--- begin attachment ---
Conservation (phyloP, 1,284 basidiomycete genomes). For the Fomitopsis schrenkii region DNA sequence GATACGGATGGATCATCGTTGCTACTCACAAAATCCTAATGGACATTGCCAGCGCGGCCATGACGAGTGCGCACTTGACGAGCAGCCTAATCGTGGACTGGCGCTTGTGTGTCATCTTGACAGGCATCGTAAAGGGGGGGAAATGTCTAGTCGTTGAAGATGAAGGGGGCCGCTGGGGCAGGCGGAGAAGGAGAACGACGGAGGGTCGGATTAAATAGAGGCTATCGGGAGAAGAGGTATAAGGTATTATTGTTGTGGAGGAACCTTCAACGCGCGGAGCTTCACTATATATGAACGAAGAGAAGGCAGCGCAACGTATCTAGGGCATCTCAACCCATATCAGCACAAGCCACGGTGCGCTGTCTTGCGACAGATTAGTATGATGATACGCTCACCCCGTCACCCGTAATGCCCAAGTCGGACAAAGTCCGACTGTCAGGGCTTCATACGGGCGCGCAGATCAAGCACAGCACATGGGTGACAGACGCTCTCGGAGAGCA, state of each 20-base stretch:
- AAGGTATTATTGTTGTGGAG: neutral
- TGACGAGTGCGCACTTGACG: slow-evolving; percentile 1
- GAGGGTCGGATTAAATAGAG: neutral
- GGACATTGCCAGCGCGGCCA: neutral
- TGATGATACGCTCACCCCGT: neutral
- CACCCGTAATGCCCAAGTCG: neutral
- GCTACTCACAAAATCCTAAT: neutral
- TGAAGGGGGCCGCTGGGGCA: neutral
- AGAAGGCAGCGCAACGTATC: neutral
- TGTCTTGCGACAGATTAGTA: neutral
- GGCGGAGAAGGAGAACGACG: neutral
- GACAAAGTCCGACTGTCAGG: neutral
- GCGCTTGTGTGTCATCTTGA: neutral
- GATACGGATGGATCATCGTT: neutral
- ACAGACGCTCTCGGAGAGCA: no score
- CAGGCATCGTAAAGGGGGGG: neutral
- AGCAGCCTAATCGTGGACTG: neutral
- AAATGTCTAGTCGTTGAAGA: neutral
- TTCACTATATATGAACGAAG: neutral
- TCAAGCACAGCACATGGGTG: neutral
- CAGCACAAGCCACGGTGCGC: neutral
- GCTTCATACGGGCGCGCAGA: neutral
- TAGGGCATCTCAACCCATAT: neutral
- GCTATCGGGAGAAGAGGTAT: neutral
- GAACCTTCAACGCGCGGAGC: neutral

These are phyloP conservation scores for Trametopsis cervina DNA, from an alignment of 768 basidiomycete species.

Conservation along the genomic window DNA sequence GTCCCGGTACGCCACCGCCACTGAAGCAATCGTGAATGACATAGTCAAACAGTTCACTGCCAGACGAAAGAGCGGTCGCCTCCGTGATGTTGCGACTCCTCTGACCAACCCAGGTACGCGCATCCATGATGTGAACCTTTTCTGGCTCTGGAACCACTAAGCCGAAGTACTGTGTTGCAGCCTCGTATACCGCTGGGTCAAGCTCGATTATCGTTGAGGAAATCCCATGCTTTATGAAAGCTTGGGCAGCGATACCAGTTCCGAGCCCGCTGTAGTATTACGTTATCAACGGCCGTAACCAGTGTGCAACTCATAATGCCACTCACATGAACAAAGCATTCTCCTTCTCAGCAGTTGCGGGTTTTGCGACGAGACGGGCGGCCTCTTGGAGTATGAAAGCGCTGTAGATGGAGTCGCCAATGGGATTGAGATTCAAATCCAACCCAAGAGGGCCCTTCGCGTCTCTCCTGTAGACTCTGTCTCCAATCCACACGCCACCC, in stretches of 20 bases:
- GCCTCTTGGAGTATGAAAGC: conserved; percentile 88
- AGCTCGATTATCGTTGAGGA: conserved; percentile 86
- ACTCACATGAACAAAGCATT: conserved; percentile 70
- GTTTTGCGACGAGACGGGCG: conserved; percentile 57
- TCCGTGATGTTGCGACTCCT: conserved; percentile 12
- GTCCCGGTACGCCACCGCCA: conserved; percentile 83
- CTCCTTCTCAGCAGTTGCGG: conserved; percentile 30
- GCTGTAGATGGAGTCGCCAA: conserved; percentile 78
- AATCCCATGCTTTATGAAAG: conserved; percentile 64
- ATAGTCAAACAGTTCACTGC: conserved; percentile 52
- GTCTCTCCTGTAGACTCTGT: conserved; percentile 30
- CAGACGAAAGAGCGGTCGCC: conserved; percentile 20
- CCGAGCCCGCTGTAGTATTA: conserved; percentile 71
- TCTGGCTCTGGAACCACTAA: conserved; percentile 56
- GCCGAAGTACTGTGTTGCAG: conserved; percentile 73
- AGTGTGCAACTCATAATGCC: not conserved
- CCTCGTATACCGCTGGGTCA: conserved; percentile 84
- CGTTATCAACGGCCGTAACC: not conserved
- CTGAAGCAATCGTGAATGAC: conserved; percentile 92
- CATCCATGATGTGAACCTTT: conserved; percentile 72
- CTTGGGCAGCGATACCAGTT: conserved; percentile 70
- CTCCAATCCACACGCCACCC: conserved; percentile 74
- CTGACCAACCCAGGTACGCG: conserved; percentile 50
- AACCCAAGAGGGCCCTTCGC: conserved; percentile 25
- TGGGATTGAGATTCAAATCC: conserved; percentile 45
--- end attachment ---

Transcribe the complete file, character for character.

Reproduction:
Conservation (phyloP, 1,284 basidiomycete genomes). For the Fomitopsis schrenkii region DNA sequence GATACGGATGGATCATCGTTGCTACTCACAAAATCCTAATGGACATTGCCAGCGCGGCCATGACGAGTGCGCACTTGACGAGCAGCCTAATCGTGGACTGGCGCTTGTGTGTCATCTTGACAGGCATCGTAAAGGGGGGGAAATGTCTAGTCGTTGAAGATGAAGGGGGCCGCTGGGGCAGGCGGAGAAGGAGAACGACGGAGGGTCGGATTAAATAGAGGCTATCGGGAGAAGAGGTATAAGGTATTATTGTTGTGGAGGAACCTTCAACGCGCGGAGCTTCACTATATATGAACGAAGAGAAGGCAGCGCAACGTATCTAGGGCATCTCAACCCATATCAGCACAAGCCACGGTGCGCTGTCTTGCGACAGATTAGTATGATGATACGCTCACCCCGTCACCCGTAATGCCCAAGTCGGACAAAGTCCGACTGTCAGGGCTTCATACGGGCGCGCAGATCAAGCACAGCACATGGGTGACAGACGCTCTCGGAGAGCA, state of each 20-base stretch:
- AAGGTATTATTGTTGTGGAG: neutral
- TGACGAGTGCGCACTTGACG: slow-evolving; percentile 1
- GAGGGTCGGATTAAATAGAG: neutral
- GGACATTGCCAGCGCGGCCA: neutral
- TGATGATACGCTCACCCCGT: neutral
- CACCCGTAATGCCCAAGTCG: neutral
- GCTACTCACAAAATCCTAAT: neutral
- TGAAGGGGGCCGCTGGGGCA: neutral
- AGAAGGCAGCGCAACGTATC: neutral
- TGTCTTGCGACAGATTAGTA: neutral
- GGCGGAGAAGGAGAACGACG: neutral
- GACAAAGTCCGACTGTCAGG: neutral
- GCGCTTGTGTGTCATCTTGA: neutral
- GATACGGATGGATCATCGTT: neutral
- ACAGACGCTCTCGGAGAGCA: no score
- CAGGCATCGTAAAGGGGGGG: neutral
- AGCAGCCTAATCGTGGACTG: neutral
- AAATGTCTAGTCGTTGAAGA: neutral
- TTCACTATATATGAACGAAG: neutral
- TCAAGCACAGCACATGGGTG: neutral
- CAGCACAAGCCACGGTGCGC: neutral
- GCTTCATACGGGCGCGCAGA: neutral
- TAGGGCATCTCAACCCATAT: neutral
- GCTATCGGGAGAAGAGGTAT: neutral
- GAACCTTCAACGCGCGGAGC: neutral

These are phyloP conservation scores for Trametopsis cervina DNA, from an alignment of 768 basidiomycete species.

Conservation along the genomic window DNA sequence GTCCCGGTACGCCACCGCCACTGAAGCAATCGTGAATGACATAGTCAAACAGTTCACTGCCAGACGAAAGAGCGGTCGCCTCCGTGATGTTGCGACTCCTCTGACCAACCCAGGTACGCGCATCCATGATGTGAACCTTTTCTGGCTCTGGAACCACTAAGCCGAAGTACTGTGTTGCAGCCTCGTATACCGCTGGGTCAAGCTCGATTATCGTTGAGGAAATCCCATGCTTTATGAAAGCTTGGGCAGCGATACCAGTTCCGAGCCCGCTGTAGTATTACGTTATCAACGGCCGTAACCAGTGTGCAACTCATAATGCCACTCACATGAACAAAGCATTCTCCTTCTCAGCAGTTGCGGGTTTTGCGACGAGACGGGCGGCCTCTTGGAGTATGAAAGCGCTGTAGATGGAGTCGCCAATGGGATTGAGATTCAAATCCAACCCAAGAGGGCCCTTCGCGTCTCTCCTGTAGACTCTGTCTCCAATCCACACGCCACCC, in stretches of 20 bases:
- GCCTCTTGGAGTATGAAAGC: conserved; percentile 88
- AGCTCGATTATCGTTGAGGA: conserved; percentile 86
- ACTCACATGAACAAAGCATT: conserved; percentile 70
- GTTTTGCGACGAGACGGGCG: conserved; percentile 57
- TCCGTGATGTTGCGACTCCT: conserved; percentile 12
- GTCCCGGTACGCCACCGCCA: conserved; percentile 83
- CTCCTTCTCAGCAGTTGCGG: conserved; percentile 30
- GCTGTAGATGGAGTCGCCAA: conserved; percentile 78
- AATCCCATGCTTTATGAAAG: conserved; percentile 64
- ATAGTCAAACAGTTCACTGC: conserved; percentile 52
- GTCTCTCCTGTAGACTCTGT: conserved; percentile 30
- CAGACGAAAGAGCGGTCGCC: conserved; percentile 20
- CCGAGCCCGCTGTAGTATTA: conserved; percentile 71
- TCTGGCTCTGGAACCACTAA: conserved; percentile 56
- GCCGAAGTACTGTGTTGCAG: conserved; percentile 73
- AGTGTGCAACTCATAATGCC: not conserved
- CCTCGTATACCGCTGGGTCA: conserved; percentile 84
- CGTTATCAACGGCCGTAACC: not conserved
- CTGAAGCAATCGTGAATGAC: conserved; percentile 92
- CATCCATGATGTGAACCTTT: conserved; percentile 72
- CTTGGGCAGCGATACCAGTT: conserved; percentile 70
- CTCCAATCCACACGCCACCC: conserved; percentile 74
- CTGACCAACCCAGGTACGCG: conserved; percentile 50
- AACCCAAGAGGGCCCTTCGC: conserved; percentile 25
- TGGGATTGAGATTCAAATCC: conserved; percentile 45